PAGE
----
By 1991, the Soviet Union was either the third or fourth largest economy in the world, behind the USA, Japan, and potentially West Germany. The reason we can’t be certain if it was the third or fourth largest economy in the world at the time of its collapse is that record-keeping in the Union was so corrupted and unreliable that institutions like the IMF and the World Bank could only be confident.
Additionally, the Chinese government has been working to reduce its dependence on foreign trade by focusing on domestic consumption and developing its own industries. However, despite this shift in strategy, China still remains a major player in the global economy and any significant disruption to its economy would have widespread implications.
One of the biggest concerns with a collapse in the Chinese economy is the impact it would have on other countries that rely on China for exports and investment. Many countries, particularly in Asia, have become reliant on China’s economic growth, with some even being referred to as “China’s backyards”. A collapse in the Chinese economy could lead to a reduction in demand for exports from these countries, causing their economies to suffer.
Another concern is the potential for social unrest and political instability in China in the event of an economic collapse. The Chinese Communist Party has maintained a tight grip on power through economic growth and the promise of a better future for its citizens. A collapse in the economy could lead to mass unemployment, social unrest, and a loss of faith in the government, which could in turn lead to political instability.
However, it’s worth noting that a collapse in the Chinese economy is not inevitable. While there are certainly challenges facing the Chinese economy, including an aging population and a debt problem, the Chinese government has proven adept at managing its economy and has implemented a number of reforms aimed at addressing these issues. It’s also worth noting that the Chinese economy is incredibly diverse and includes a wide range of industries, many of which are performing well.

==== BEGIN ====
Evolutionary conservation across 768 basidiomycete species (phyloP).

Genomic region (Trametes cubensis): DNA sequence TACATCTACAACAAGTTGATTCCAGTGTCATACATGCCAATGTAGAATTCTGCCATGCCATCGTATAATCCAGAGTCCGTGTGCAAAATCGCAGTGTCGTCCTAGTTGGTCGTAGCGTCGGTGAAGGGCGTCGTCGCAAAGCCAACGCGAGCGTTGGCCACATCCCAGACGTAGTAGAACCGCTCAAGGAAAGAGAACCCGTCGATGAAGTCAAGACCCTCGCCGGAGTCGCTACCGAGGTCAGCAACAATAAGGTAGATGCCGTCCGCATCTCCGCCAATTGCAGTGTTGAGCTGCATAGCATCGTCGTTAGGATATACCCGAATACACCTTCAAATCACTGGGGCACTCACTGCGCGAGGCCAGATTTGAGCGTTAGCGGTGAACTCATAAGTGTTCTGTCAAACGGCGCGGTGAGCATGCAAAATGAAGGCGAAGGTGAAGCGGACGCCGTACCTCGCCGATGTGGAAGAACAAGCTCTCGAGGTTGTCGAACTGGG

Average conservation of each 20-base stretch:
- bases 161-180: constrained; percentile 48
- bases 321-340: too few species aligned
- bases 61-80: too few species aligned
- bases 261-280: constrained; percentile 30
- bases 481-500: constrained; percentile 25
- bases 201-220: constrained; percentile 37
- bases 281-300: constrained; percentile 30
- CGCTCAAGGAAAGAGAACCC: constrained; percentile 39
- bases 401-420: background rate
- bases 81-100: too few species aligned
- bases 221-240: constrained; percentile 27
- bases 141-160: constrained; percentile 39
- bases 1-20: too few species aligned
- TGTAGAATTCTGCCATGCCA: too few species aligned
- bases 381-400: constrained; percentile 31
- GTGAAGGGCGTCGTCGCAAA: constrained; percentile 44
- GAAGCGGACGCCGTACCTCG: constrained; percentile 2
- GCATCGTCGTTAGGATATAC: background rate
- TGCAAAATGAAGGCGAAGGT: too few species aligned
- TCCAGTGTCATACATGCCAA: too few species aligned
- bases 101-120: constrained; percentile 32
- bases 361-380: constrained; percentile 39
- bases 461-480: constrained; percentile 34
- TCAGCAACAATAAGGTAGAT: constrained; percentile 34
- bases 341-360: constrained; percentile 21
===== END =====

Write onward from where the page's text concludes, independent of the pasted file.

In terms of how other countries could respond to a collapse in the Chinese economy, there are a number of possibilities. One option would be for countries to focus on diversifying their own economies and reducing their dependence on China. This could involve investing in new industries, strengthening domestic supply chains, and developing new trade relationships with other countries.
Another option would be for countries to work together to support the global economy in the event of a collapse in China. This could involve providing aid to countries affected by the collapse, implementing policies to stimulate economic growth, and encouraging investment in new industries.
Ultimately, it’s difficult to predict exactly what the impact of a collapse in the Chinese economy would be. However, it’s clear that such an event would have far-reaching implications for the global economy and would require a coordinated response from governments and businesses around the world.
In conclusion, the possibility of a collapse in the Chinese economy is a concerning issue that deserves serious attention. While a collapse is not inevitable, it’s important for countries to be prepared for the potential consequences and to take steps to minimize the impact. This could involve diversifying their own economies, working together to support the global economy, and implementing policies to address the underlying issues facing the Chinese economy. By taking these steps, we can help ensure that the global economy remains stable and resilient in the face of potential challenges.